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Original research article


Extra-pituitary Cerebral Anomalies in Pediatric Patients of Ectopic Neurohypophysis: An Uncommon Association.

Deb K BoruahShantiranjan SanyalArjun PrakashSashidhar AcharRajanikant R YadavT PravakaranDhaval D DhinganiBarun K Sarmah
Department of Radiodiagnosis, Assam Medical College, Dibrugarh, AssamDepartment of Radiodiagnosis, Sanjay Gandhi Postgraduate Institute of Medical Sciences, Lucknow,Uttar PradeshDepartment of Radiodiagnosis, Sikkim Manipal Institute of Medical Sciences, Sikkim, IndiaDepartment of Radiology, Airedale General Hospital, West Yorkshire, UK
Date of Submission: 15-Mar-2017, Date of Acceptance: 26-Apr-2017, Date of Web Publication: 22-May-2017.
Corresponding Author:
Corresponding Author

Deb K Boruah

RCC‑4, M‑Lane, Assam Medical College Campus, Dibrugarh ‑ 786 002, Assam, India.
E-mail: drdeb_rad@yahoo.co.in

Corresponding Author:
Corresponding Author

Deb K Boruah

RCC‑4, M‑Lane, Assam Medical College Campus, Dibrugarh ‑ 786 002, Assam, India.
E-mail: drdeb_rad@yahoo.co.in

DOI: 10.4103/jcis.JCIS_23_17 Facebook Twitter Google Linkedin

ABSTRACT



Context: Ectopic neurohypophysis (EN) refers to an interrupted, nonvisualized, and thinned out pituitary stalk with ectopic location of the posterior pituitary gland. Concurrent extra-pituitary cerebral and extra-cranial anomalies have been rarely reported in patients of EN.
Aim: The aim of this study was to evaluate the magnetic resonance imaging (MRI) findings of extra-pituitary cerebral anomalies in pediatric patients of EN.
Settings and Design: A hospital-based cross-sectional study was conducted in a tertiary care center.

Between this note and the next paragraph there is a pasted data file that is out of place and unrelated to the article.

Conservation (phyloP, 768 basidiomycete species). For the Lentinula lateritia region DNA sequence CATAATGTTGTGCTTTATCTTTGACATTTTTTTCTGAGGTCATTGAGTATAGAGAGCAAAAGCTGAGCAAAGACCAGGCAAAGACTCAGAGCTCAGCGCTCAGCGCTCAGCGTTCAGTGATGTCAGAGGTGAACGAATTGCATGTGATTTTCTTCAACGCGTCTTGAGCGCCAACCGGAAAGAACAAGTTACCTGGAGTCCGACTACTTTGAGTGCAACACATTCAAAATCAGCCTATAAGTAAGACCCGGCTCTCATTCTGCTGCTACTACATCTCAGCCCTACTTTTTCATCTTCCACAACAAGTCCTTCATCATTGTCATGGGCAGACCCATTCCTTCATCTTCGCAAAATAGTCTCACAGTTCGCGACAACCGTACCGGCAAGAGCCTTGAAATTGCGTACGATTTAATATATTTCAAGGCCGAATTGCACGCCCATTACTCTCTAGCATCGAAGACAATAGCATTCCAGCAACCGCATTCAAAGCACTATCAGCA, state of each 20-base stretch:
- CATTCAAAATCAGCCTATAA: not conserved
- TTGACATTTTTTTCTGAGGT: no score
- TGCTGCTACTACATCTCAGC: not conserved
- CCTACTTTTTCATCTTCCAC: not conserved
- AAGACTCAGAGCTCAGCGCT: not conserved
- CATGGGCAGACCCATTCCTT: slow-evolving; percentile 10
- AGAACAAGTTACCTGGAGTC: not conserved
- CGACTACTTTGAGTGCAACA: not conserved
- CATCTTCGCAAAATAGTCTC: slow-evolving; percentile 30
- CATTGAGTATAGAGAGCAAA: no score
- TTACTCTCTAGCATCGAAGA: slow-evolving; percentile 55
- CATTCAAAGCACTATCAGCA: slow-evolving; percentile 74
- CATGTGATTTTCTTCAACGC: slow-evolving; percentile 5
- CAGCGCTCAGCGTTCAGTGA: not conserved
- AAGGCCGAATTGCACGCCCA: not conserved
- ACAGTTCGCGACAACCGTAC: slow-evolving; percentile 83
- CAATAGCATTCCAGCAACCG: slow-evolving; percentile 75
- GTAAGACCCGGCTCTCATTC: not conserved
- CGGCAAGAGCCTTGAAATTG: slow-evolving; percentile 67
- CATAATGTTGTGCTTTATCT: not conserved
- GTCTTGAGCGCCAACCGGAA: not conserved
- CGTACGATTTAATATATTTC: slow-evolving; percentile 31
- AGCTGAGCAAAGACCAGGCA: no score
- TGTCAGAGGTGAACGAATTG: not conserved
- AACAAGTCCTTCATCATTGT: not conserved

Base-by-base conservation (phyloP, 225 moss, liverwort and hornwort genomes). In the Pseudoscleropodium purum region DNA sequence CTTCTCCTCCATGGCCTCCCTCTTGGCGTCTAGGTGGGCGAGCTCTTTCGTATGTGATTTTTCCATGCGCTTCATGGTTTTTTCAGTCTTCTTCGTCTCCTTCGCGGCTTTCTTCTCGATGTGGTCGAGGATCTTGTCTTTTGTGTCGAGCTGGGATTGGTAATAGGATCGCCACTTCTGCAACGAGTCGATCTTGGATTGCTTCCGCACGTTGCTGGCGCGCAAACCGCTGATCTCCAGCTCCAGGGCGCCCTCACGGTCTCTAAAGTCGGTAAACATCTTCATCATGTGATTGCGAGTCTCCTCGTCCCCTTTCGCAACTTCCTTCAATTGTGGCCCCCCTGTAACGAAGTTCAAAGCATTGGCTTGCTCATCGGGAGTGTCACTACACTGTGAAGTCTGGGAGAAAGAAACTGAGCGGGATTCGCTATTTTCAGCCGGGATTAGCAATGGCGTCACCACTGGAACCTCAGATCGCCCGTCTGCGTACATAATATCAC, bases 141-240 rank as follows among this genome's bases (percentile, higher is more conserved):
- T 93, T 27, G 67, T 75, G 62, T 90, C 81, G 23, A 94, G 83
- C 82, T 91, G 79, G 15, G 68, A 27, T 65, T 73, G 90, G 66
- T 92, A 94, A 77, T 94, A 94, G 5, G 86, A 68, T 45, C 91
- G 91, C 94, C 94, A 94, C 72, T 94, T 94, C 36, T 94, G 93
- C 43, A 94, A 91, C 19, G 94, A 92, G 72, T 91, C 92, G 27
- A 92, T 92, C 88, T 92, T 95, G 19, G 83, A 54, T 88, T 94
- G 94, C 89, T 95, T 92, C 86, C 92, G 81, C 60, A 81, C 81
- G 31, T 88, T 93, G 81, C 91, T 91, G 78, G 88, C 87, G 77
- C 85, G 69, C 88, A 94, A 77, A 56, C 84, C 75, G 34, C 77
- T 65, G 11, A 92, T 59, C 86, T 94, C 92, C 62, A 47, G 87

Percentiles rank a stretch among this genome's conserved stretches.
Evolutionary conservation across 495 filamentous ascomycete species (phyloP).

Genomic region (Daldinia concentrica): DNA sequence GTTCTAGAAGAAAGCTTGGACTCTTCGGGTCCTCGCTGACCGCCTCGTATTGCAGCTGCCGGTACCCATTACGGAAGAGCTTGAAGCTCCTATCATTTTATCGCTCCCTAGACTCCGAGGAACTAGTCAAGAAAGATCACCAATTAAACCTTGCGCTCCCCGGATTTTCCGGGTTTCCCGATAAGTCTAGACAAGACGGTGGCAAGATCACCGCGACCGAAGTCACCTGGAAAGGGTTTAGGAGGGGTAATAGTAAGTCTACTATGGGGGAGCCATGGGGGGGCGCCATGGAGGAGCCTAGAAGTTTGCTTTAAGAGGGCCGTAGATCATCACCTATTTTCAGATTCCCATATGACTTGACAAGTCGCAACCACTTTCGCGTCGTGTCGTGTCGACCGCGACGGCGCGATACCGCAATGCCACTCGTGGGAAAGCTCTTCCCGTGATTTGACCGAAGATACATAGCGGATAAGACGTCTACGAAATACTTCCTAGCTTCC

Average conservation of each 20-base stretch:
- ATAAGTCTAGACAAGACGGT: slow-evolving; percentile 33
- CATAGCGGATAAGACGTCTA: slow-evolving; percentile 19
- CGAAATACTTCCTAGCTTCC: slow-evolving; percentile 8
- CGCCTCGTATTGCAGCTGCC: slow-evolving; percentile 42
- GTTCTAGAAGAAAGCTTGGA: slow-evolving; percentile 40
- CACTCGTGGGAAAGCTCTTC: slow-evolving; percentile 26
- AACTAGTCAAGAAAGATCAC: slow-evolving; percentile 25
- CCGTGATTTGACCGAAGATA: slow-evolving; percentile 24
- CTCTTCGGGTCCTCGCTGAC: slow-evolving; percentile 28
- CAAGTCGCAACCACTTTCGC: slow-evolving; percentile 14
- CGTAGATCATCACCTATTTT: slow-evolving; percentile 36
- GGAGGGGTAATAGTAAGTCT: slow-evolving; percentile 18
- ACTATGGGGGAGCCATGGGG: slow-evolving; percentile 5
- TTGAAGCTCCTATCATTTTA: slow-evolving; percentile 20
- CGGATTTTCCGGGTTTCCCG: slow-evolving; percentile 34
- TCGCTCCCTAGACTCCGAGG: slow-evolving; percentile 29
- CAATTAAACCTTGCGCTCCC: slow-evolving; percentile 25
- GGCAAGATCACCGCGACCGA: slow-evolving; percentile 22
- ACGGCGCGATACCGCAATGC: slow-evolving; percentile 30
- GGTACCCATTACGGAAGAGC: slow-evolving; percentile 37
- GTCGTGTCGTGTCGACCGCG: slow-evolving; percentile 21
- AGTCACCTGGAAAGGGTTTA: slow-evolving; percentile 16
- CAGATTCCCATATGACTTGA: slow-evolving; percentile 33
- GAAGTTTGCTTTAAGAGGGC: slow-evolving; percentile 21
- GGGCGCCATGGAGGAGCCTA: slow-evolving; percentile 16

Subjects and Methods: The study group comprised eight pediatric patients of EN associated with extra-pituitary cerebral or vascular anomalies. Clinical and biochemical assessment was done in all patients.
Results: Out of the total eight patients with EN, MRI showed interrupted pituitary stalk in five patients (62.5%) and nonvisible pituitary stalk in three patients (37.5%). Ectopic posterior pituitary bright spot was demonstrated in median eminence in six patients (75%), faintly visualized in one patient (12.5%) and nonvisualized in another one patient. Statistical significant association was noted between pituitary gland height and patient’s body height with the pituitary gland volume (P < 0.001). Varied extra-pituitary cerebral anomalies encountered in our patients ranged from isolated anomalies such as optic nerve hypoplasia in three patients (37.5%), corpus callosum dysplasia in four patients (50%), agyria-pachygyria complex in two patients (25%), and intracranial vascular anomalies in two patients to syndromic association of tuberous sclerosis in one patient.
Conclusion: Identifying and reporting of associated extra-pituitary cerebral anomalies in patients with EN are crucial in assessing the overall neurological outcome of such patients.
Keywords: Magnetic Resonance Imaging, Pituitary Stalk Interruption, Posterior Pituitary

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